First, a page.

In a 2019 interview with Fox Sports South, Aaron said, “Sometimes you sit down and you want to cry about it, you think about it and you say what did i do to make people have this kind of hate toward me. For a year and a half, I couldn’t open a letter, they wouldn’t allow me to open mail because every piece of mail I had was opened by Secret Service, people like that. It was hard, I had to go into the back of the ballparks instead of going out the front of the ballpark. Tough situation for me, for a while.”

Despite the danger to his life, Aaron used his baseball career as a platform to promote civil rights. For example, he lobbied for efforts to urge more young Black athletes to remain in baseball, he became the first Black American to hold a senior management position in baseball as a front office exec with the Atlanta Braves, supported the National Association for the Advancement of Colored People (NAACP), and he founded the Chasing the Dream Foundation to support underprivileged youth with mentoring and financial support, CBS News reported.

“I think that people can look at me and say, he was a great baseball player but he was an even greater human being,” Aaron said in the same 2010 interview.

9. Covid-19 vaccine advocate

Just before his death, Aaron urged people, especially Black Americans, to receive the covid-19 vaccine. He received his, alongside 20 prominent African-American leaders and notables, at the Morehouse School of Medicine.

“I was proud to get the covid-19 vaccine earlier today at Morehouse School of Medicine,” he wrote on Twitter on Jan. 5. “I hope you do the same!”

10. Work carries on

The Atlanta Braves recently announced it will honor Aaron during the upcoming season, with a $1-million donation to establish the Henry Louis Aaron Fund, which will work to increase minority participation among players, managers, coaches and front-office personnel, ESPN reported.

Aaron often criticized the lack of Black managers and general managers in Major League Baseball.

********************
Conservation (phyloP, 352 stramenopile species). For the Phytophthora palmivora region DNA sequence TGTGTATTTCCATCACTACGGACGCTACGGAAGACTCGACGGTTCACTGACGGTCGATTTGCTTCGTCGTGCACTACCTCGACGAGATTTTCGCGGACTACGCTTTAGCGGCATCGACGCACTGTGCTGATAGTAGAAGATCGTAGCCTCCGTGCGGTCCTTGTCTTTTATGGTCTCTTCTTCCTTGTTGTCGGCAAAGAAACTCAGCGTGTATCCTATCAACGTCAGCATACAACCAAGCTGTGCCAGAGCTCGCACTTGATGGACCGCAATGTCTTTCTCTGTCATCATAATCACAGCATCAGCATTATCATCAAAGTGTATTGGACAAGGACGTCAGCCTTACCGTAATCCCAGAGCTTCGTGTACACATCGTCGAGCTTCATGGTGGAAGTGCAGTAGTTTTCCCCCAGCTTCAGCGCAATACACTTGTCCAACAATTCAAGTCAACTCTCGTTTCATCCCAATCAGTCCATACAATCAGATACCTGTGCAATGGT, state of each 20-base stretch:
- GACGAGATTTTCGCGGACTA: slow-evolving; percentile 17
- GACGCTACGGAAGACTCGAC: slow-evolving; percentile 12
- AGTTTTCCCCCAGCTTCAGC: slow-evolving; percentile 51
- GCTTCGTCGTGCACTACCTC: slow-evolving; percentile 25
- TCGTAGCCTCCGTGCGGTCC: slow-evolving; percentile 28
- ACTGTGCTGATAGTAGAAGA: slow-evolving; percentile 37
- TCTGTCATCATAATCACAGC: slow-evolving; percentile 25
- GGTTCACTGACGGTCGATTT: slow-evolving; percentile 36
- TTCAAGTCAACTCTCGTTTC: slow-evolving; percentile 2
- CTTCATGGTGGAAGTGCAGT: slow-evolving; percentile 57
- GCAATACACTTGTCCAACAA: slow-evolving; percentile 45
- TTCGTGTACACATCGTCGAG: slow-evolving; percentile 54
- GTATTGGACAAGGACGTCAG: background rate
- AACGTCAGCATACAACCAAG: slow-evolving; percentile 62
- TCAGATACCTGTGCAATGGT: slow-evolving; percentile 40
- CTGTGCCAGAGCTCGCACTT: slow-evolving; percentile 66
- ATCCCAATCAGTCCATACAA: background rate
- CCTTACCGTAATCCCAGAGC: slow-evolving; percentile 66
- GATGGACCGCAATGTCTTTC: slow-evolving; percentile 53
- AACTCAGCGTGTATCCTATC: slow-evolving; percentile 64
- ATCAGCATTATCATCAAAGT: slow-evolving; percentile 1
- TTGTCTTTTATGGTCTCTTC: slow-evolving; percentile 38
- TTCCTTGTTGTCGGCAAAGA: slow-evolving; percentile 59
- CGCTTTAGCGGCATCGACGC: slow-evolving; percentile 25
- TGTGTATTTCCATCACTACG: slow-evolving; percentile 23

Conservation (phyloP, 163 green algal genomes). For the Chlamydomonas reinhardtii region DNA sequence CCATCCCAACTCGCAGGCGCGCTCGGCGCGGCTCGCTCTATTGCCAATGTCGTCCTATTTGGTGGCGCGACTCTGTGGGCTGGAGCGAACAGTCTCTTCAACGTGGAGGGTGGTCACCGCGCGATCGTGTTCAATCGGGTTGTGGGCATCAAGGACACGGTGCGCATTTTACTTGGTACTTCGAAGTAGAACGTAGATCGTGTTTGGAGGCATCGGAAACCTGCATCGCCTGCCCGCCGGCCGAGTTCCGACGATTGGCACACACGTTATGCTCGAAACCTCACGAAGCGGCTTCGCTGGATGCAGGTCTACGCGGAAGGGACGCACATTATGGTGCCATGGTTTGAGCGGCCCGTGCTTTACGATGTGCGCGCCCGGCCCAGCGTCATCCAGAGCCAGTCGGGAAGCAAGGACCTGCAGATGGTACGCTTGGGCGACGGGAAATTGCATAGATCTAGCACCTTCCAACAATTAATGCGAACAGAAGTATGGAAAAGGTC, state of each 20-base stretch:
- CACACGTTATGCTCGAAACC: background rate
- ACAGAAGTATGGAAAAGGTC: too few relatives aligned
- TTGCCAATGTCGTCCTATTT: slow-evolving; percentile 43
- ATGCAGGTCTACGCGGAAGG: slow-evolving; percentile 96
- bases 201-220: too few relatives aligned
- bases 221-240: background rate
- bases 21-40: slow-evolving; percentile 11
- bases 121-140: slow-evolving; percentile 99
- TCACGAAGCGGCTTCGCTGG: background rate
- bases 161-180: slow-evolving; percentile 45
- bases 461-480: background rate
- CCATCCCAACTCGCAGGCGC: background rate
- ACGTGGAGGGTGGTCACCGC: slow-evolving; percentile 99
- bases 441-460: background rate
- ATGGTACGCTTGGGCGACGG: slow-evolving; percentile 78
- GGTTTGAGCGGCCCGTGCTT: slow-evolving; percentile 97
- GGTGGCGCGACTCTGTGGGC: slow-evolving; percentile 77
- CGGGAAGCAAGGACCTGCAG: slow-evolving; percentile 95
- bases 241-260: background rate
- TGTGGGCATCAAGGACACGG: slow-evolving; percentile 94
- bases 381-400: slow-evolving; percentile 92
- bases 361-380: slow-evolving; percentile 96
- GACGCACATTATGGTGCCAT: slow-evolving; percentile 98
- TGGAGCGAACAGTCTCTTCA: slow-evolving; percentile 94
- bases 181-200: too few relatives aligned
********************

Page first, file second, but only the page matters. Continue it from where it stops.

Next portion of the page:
“We want to continue Hank’s amazing work in growing diversity within baseball now and in the years to come,” Braves chairman Terry McGuirk said in a statement. “I believe this seed money is just the beginning for this growing fund and I’m certain other companies and organizations who have worked with Hank over the years will join us and add to this call to action to develop talent and increase the diversity on the field and in the front offices across the league.”

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The Braves’ $1-million donation will be matched by $500,000 apiece from MLB and the players’ association, ESPN.

“Henry Aaron was a Hall of Fame player, a front office executive, a mentor, a colleague and a friend. In each of these roles, he was a tireless advocate for better representation of people of color throughout our sport,” MLB commissioner Rob Manfred said in a statement. “As a philanthropist and businessman, this celebrated power hitter was most passionate about empowering others. We are proud to honor his legacy through this joint donation to the Henry Louis Aaron Fund, and commit ourselves to continue building toward greater diversity and representation in the game Hank loved dearly.”